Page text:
The Kamakhya Temple, Guwahati where ''Yoni'' is worshiped in the sanctum!!

The Kamakhya Temple Guwahati , base made of hard stone. Alamy
The Kamakhya Temple GuwahatiGuwahati
Since Hinduism is a way of life and does not have a controlling central body of religions heads, as other religions have,  countless contradictions and superstitions have crept into it to our bewilderment. There is no control over such religious beliefs that vary from state to state. Nor is there any religious body to put a stop to it. This is done in the name of religious freedom. Such strange religious beliefs do exist in other countries and in other religions as well,   As far as Hinduism is concerned, Such superstitions and beliefs have become fodder for atheists and non-religious people. The intrusion of  odd beliefs in the realm of  divinity under some pretext is a deplorable one we feel compelled to  stand aghast in silence and watch this madness taking over the psyche of the people. In the case of Tantric worship there are so many strange things that religious persons with common sense won't accept them. Here, I am referring to  the animal sacrifices and the worship of Yoni (female genital) - an object of veneration in the sanctum!!  The case in point is The Kamakhya Temple, in Guwahati, Assam. 

The Kamakhya Temple also Kamrup-Kamakhya temple dedicated to the  goddess Kamakhya is one of the oldest of the 51 Shakti Pithas. It is strongly believed to be
an important pilgrimage center  for those who have strong faith in Tantric worship, quite different from Vedic worship. Hinduism being a Vedic religion the Tantra aspects  are not considered part of the orthodox Hindu/Vedic scriptures. This temple is  on the Nilachal Hill in western part of Guwahati city.

The temple itself is a complex en composing   individual temples dedicated to the ten Mahavidyas: Kali, Tara, Sodashi, Bhuvaneshwari, Bhairavi, Chhinnamasta, Dhumavati, Bagalamukhi, Matangi and Kamalatmika.  Among these  the idols of, Tripurasundari, Matangi and Kamala  are housed in the main shrine and the remaining goddesses are in their respective shrines outside the main one.
Kamakhya Temple.shikhara made of
Above image:  Kamakhya Temple. The shikhara made of bricks ringed by a cluster of angashikhara of Bengal charchala was an innovation. The artisans in the 16th century tried to rebuild the stone shikhara of the original temple but only made a vein attempt.
The architectural style of this temple is referred to as 
the Nilachal type: a temple with a hemispherical dome on a cruciform base. The renovations done many times from the  8th to 17th century, gave rise to a hybrid indigenous style.  The temple  has four parts/chambers: garbhagriha (sanctum) and three mandapas (halls) locally called calanta, pancharatna and natamandira aligned from east to west. The adhisthana of the Kamakhya temple indicates that the original temple was of Nagara style.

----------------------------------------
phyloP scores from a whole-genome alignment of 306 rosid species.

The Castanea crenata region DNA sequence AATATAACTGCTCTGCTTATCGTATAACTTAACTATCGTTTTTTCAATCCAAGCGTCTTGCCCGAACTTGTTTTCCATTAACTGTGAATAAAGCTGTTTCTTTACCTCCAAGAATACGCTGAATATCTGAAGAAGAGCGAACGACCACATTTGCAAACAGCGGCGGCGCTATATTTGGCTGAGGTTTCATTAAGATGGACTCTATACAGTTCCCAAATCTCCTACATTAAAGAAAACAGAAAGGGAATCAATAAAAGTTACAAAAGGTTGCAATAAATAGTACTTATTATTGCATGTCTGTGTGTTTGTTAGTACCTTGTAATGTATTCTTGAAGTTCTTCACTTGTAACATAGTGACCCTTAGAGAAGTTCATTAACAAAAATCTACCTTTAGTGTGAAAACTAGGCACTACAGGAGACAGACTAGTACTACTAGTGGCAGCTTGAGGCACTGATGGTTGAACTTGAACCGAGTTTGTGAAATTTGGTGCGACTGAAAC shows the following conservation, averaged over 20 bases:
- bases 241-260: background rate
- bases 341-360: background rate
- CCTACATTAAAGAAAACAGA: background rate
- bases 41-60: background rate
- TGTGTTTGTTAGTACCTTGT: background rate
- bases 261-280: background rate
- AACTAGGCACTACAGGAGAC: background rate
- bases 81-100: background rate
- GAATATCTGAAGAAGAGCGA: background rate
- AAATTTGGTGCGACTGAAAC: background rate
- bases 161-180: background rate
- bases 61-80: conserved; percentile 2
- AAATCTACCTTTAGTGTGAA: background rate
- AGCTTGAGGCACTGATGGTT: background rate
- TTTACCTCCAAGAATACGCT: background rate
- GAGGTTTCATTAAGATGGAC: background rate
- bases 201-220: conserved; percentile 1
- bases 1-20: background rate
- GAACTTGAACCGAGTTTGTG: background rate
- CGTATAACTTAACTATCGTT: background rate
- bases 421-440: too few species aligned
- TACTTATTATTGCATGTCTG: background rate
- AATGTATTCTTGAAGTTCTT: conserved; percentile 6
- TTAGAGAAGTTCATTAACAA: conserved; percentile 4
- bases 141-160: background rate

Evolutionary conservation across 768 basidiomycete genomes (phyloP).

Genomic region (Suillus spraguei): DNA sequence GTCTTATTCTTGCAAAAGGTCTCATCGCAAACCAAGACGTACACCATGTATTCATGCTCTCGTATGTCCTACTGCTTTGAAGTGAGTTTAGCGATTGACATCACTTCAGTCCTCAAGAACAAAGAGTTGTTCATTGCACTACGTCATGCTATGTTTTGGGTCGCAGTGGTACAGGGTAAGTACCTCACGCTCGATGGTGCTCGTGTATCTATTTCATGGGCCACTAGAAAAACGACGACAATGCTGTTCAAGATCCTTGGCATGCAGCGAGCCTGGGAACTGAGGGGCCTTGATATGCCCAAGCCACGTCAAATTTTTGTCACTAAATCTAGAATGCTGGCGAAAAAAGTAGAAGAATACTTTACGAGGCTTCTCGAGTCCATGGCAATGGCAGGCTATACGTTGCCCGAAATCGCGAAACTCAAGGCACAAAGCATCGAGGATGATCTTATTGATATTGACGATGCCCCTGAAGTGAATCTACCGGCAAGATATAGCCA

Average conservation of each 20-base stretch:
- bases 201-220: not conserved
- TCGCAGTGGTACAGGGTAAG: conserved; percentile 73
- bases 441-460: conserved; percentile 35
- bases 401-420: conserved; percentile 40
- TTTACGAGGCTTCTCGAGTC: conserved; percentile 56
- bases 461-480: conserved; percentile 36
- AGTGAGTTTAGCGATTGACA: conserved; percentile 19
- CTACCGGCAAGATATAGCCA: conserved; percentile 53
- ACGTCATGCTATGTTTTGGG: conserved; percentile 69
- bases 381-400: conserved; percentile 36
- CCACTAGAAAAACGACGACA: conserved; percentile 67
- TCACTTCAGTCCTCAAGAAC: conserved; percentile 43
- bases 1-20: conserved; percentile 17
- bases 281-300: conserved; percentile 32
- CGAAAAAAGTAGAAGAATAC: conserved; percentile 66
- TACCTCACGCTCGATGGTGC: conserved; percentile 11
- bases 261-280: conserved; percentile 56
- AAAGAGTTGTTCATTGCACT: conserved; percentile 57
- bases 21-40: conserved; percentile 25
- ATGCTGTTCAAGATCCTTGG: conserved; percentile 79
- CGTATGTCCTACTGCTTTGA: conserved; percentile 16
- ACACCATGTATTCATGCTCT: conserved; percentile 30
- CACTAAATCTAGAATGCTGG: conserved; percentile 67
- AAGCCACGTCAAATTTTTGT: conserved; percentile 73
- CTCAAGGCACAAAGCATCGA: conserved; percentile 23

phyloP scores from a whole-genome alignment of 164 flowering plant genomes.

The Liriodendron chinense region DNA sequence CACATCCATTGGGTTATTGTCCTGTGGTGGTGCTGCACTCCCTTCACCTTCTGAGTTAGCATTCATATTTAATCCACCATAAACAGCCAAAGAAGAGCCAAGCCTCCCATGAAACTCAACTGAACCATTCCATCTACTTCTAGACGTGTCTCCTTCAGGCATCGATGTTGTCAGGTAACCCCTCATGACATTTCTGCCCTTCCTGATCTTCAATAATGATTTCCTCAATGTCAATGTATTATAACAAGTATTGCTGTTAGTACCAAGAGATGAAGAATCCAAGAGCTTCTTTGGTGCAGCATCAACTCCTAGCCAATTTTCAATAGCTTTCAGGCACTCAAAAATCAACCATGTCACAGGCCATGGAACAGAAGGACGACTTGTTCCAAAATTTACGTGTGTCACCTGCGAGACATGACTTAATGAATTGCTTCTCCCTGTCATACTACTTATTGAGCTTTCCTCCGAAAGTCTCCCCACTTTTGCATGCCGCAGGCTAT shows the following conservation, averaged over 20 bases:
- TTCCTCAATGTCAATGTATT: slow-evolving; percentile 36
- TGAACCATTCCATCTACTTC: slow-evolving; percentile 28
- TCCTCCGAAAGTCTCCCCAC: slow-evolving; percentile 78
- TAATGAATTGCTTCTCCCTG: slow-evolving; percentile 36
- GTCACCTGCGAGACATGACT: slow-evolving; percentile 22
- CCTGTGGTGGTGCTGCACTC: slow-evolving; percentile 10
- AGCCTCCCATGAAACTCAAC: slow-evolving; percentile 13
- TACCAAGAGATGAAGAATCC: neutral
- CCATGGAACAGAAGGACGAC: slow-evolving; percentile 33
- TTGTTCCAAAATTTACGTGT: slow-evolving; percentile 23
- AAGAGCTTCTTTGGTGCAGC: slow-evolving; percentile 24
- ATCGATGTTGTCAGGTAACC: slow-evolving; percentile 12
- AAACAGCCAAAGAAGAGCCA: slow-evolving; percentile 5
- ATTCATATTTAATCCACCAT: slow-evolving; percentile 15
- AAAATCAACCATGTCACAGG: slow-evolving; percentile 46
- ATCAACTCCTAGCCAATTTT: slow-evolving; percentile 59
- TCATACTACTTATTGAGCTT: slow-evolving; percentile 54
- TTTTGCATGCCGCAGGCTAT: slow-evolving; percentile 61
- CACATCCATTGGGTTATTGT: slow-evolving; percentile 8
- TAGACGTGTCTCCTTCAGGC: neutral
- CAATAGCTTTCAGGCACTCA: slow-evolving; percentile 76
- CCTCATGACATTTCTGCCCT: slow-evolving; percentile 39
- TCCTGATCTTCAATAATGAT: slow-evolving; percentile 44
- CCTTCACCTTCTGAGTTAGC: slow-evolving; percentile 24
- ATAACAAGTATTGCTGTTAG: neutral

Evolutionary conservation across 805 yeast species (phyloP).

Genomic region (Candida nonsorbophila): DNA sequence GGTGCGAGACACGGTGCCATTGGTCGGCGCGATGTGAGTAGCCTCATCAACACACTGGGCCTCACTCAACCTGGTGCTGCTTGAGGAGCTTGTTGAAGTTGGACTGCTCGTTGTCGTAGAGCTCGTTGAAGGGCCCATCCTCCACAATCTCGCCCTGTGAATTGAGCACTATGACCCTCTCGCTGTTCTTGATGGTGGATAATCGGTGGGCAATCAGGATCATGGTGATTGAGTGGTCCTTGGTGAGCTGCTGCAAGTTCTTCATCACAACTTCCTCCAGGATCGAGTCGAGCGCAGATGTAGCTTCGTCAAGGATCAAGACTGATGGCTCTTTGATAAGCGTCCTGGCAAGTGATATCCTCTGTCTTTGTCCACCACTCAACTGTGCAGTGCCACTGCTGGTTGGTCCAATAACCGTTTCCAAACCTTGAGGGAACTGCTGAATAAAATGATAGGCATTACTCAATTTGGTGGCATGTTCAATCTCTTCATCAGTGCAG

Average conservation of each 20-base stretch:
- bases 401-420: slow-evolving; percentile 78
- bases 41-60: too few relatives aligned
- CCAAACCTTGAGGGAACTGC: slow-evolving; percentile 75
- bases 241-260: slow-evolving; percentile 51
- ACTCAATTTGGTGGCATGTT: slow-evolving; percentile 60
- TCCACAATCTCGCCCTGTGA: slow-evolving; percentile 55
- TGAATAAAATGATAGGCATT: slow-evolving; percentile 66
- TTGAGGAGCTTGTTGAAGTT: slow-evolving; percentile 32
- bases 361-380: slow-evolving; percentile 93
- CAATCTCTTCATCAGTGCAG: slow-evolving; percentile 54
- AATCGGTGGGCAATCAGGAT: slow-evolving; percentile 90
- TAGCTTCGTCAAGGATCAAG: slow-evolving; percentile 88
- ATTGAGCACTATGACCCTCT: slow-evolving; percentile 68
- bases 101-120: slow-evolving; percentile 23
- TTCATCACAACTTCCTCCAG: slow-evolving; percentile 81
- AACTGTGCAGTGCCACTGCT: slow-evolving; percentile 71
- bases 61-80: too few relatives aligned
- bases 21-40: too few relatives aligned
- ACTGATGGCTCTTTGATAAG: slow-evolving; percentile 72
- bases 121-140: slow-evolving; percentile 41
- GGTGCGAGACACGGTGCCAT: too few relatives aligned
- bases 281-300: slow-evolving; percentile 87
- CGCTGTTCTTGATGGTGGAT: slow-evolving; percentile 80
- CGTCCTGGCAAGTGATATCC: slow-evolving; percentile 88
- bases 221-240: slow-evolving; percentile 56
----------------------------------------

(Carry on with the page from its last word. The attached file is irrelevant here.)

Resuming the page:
The garbhagriha that has a pancharatha plan, rests on plinth moldings that are similar to the Surya Temple at Tezpur. Atop the plinths are dados  built in the later period and are  of the Khajuraho or the Central Indian type, consisting of sunken panels alternating with pilasters.  The panels  consist of various deities from the Hindu pantheon. The lower part of the structure is made of hard stone, whereas the shikhara ( top of tower) in the shape of a polygonal beehive-like dome is made of brick.  This feature is common among  the  temples in Kamrup. Yet another feature is the incorporation of Bengal type of charchara as revealed by shikhara  that is circled by a number of minaret inspired angashikharas.  The Shikhara, angashikharas and other chambers, records point out, were built in the 16th century and in the later period.  
Yet another odd features are the sunken cave-like garbagriha-below the ground level and  the absence of an idol/ image in the sanctum. Instead, there is a piece of rock with  a long narrow cut in the shape of a yoni (female genital). It can be accessed by  narrow steep stone steps that  slope downwards from both sides meeting in a yoni-like depression some 10 inches deep. This hollow  space contains water and the source of water being  an underground perennial spring. It is the vulva-shaped depression (Yoni) that is worshiped as the goddess Kamakhya herself and considered as the  most important pitha (abode) of the Devi. The  garbhaghrihas of the other temples in the Kamakhya complex  are quite similar to this one.- a yoni-shaped stone, filled with water and below  the ground level.

The entrance to the temple is through the  northern door (Ahom type dochala). The calanta is a a square chamber of type atchala (similar to the 1659 Radha-Vinod Temple of Bishnupur.  It leads into the garbhagriha via descending steps. The pancharatna is  a large and rectangular structure  with a flat roof and five smaller shikharas, quite similar to the  main skhikara. The natamandira  that extends to the west of the pancharatna  has an apsidal end and  ridged roof of the Ranghar type -Ahom style. The  inscriptions  are from  the period of Rajeswar Singha (1759) and Gaurinath Singha (1782),  suggesting construction  of  this structure  during that time /menstruatinggoddess  //